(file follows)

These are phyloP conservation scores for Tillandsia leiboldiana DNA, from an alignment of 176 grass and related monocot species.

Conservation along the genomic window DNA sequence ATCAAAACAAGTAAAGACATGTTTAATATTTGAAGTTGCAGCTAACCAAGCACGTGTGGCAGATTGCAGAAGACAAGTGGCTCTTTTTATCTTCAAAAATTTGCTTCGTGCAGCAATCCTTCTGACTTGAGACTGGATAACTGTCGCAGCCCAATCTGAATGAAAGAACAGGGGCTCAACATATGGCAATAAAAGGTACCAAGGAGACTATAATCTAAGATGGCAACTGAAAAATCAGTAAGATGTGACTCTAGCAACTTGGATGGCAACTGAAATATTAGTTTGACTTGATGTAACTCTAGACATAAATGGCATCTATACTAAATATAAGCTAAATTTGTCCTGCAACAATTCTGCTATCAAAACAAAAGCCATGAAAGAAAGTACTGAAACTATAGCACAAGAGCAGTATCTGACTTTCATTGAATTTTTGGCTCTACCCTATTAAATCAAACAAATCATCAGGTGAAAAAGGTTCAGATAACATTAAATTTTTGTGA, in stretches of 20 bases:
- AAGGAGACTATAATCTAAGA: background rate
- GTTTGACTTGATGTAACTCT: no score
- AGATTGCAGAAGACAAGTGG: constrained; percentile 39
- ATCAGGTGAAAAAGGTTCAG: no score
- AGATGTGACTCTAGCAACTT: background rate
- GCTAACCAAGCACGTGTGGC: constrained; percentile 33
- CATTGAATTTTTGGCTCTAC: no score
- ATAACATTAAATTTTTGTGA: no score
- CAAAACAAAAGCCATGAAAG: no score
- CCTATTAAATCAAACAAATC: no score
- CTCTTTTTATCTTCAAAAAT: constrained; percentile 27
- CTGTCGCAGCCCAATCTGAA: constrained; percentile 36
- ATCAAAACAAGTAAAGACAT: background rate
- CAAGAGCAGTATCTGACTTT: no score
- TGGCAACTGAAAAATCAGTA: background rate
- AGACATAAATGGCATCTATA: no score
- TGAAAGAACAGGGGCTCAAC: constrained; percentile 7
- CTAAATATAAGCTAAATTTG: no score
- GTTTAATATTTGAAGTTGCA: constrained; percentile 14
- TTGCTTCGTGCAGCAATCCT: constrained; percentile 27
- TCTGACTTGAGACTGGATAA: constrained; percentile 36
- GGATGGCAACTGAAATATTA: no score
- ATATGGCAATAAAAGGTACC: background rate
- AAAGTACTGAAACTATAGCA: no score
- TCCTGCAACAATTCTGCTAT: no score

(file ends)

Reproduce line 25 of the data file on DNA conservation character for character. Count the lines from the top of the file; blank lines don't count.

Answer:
- ATATGGCAATAAAAGGTACC: background rate